There is a critical need for the army and armed groups to end abuses and ensure civilian protection, especially for highly vulnerable villagers and displaced people close to the front lines.

Brad Adams

Asia Director

As a result of this fighting, villagers have become displaced for weeks or months before returning to their homes; in some cases, families have been displaced several times over the year. Police officials in Muse, Northern Shan State, have estimated that since the attacks on November 20, there have been 170 clashes, with fighting in Muse again reported on December 20.

The United Nations Office for the Coordination of Humanitarian Affairs (OCHA) in Rangoon reported that between 2,000 and 4,000 people have been internally displaced by the recent fighting in Northern Shan State and an estimated 15,000 refugees have crossed into China. About 100,000 people remain displaced by the conflicts in Kachin and Northern Shan States since heavy fighting began in 2011. Many small settlements for internally displaced people are in areas of active conflict, increasing their vulnerability. Since early 2016, aid organizations have reported increased restrictions by military authorities on movement and access to displaced populations in Kachin and Northern Shan States.

An OCHA spokesperson told The Irrawaddy magazine that:
 

Humanitarian access to conflict areas in Myanmar is currently worse than at any point in the past few years. Predictable, timely humanitarian access is vital for organizations to ensure that the needs of all affected people are adequately met and that protection issues are being addressed. Unfortunately, our ability to reach people who depend on humanitarian assistance in Kachin State is getting worse not better.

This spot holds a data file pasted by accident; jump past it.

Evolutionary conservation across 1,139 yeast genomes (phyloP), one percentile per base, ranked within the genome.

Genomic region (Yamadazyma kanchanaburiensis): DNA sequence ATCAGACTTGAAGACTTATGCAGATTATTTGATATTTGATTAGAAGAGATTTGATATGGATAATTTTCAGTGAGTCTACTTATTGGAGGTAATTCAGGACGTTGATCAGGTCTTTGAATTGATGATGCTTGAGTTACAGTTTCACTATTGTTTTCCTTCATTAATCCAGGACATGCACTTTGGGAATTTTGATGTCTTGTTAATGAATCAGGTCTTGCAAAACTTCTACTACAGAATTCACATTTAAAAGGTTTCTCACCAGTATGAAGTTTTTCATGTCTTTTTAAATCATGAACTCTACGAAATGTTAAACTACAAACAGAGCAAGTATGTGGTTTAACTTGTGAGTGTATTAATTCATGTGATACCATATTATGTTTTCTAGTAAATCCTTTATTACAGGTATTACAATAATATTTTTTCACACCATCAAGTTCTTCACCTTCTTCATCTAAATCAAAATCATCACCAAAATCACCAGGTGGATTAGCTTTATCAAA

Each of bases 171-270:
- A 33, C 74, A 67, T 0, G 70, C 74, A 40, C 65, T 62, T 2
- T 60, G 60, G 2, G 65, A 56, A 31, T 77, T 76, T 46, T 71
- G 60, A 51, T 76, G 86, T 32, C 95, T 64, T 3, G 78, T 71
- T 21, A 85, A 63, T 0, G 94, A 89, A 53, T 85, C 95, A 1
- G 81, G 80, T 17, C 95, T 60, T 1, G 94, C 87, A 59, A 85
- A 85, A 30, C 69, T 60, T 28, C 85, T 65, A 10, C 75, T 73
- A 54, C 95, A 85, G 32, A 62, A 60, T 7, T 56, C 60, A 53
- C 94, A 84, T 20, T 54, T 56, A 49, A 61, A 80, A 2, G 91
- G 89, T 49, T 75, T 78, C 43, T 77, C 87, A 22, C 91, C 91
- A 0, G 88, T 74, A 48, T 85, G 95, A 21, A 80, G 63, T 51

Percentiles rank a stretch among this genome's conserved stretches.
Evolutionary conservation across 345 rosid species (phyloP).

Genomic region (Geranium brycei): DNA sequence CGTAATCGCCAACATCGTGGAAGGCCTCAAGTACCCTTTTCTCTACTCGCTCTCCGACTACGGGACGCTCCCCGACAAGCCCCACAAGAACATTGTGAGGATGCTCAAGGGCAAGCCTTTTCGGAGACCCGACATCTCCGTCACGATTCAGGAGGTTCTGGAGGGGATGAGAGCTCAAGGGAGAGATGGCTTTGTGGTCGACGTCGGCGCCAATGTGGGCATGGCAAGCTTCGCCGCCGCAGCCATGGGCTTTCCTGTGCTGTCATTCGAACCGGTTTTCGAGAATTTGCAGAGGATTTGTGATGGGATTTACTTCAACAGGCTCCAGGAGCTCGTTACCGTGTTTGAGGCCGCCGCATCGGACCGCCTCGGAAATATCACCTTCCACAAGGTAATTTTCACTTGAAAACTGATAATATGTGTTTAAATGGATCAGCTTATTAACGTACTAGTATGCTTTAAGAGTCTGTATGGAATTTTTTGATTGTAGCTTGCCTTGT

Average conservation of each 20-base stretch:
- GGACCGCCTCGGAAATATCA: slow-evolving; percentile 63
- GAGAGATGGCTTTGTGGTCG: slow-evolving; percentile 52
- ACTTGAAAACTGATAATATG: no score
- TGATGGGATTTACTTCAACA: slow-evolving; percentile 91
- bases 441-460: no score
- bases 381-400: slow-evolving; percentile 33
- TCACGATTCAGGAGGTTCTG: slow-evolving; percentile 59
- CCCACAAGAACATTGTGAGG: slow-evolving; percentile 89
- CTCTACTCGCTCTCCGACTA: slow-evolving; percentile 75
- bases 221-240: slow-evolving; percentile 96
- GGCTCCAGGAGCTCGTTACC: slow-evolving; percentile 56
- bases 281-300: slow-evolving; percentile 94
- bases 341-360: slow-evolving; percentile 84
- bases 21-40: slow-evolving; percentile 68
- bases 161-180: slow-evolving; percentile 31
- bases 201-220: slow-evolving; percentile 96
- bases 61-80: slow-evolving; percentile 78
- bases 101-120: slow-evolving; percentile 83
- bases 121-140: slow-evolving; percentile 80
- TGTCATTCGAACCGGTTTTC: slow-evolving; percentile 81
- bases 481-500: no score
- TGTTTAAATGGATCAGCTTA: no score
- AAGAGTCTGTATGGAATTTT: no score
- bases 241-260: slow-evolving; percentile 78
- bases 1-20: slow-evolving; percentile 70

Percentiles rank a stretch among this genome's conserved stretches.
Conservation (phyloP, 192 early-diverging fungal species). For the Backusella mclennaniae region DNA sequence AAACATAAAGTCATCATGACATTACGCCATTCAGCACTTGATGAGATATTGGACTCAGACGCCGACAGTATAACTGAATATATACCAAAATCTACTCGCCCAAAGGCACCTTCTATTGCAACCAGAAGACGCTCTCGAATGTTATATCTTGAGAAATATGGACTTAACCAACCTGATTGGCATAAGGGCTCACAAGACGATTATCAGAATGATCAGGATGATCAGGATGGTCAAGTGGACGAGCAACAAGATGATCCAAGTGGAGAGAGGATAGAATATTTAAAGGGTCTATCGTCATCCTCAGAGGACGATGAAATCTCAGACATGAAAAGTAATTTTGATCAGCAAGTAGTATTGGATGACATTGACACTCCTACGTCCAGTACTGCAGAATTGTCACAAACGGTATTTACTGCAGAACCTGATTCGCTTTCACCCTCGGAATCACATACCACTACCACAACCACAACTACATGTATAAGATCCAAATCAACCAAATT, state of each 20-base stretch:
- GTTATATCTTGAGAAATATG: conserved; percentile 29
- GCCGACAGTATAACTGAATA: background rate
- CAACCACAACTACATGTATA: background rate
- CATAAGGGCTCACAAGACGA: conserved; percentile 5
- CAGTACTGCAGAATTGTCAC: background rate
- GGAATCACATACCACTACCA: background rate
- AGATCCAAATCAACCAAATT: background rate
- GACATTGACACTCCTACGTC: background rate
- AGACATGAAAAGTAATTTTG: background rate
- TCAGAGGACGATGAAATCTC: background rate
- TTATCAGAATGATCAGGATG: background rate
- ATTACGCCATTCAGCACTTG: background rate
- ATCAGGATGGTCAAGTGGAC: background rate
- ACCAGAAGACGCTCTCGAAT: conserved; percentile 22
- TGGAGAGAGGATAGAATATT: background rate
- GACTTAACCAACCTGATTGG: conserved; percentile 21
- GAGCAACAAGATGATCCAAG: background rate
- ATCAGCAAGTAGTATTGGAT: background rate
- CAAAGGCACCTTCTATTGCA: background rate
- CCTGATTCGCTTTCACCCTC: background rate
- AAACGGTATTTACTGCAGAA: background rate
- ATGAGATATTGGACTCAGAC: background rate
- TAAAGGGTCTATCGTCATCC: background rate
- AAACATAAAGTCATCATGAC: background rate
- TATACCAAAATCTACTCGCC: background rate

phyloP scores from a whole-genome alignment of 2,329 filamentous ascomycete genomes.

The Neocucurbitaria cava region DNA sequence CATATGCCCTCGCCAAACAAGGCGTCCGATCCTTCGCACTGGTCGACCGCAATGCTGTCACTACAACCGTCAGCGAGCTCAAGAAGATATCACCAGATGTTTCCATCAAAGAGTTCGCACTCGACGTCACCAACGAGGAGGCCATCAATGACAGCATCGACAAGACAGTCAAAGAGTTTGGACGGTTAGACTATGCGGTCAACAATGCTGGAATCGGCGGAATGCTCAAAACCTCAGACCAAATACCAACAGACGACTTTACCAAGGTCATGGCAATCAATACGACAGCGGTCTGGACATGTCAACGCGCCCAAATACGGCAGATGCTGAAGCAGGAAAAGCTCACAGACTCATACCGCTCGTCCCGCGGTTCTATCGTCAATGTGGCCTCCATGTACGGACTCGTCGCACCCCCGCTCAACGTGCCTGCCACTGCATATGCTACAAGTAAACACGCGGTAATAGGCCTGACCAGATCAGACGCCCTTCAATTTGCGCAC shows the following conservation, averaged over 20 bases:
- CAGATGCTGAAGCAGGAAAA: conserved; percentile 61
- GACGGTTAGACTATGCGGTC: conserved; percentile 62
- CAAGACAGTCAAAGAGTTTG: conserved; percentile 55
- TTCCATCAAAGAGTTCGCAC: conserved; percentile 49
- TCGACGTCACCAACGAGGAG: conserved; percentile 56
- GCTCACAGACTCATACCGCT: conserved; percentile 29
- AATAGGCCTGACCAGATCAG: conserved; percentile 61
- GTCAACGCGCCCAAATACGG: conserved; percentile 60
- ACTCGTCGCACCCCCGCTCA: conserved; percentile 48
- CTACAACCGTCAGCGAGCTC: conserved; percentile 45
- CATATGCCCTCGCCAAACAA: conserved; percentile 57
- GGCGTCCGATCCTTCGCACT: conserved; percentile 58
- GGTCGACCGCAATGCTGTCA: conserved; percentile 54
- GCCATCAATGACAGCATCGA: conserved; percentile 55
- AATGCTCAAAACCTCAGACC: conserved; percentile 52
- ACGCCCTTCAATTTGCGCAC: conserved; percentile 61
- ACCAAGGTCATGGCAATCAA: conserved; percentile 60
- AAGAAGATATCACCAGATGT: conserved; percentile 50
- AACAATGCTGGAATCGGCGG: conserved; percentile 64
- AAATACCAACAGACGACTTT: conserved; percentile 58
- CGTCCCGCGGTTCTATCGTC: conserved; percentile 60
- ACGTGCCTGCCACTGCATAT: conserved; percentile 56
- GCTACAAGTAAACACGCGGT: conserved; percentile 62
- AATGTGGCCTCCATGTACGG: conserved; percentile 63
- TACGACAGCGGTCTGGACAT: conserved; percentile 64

On December 12, the United States embassy in Rangoon issued a statement on fighting in Kachin and Northern Shan States calling for “restraint from all sides and urging immediate, unfettered humanitarian access to all those affected by conflict throughout the country.” This followed a December 1 statement from several local nongovernmental organizations and international relief organizations based in northern Burma urging the “removal of all impediments and restrictions, formal or informal, to the movement of humanitarian aid including personnel, goods, and services to ensure timely response to humanitarian needs.”

The existing regional peace process has seen little progress. Three Northern Alliance members – the Myanmar National Democratic Alliance Army, the Ta-ang National Liberation Army, and the Arakan Army – have been excluded from the official ceasefire process.

“Nongovernmental groups in conflict areas in Burma’s north are routinely documenting serious abuses with very little action by the central government to ensure that abuses stop and civilian protection becomes a priority,” Adams said. “Burma’s many friends and donors should demand full and unfettered access for humanitarian groups and that all parties facilitate the delivery of urgently needed aid.”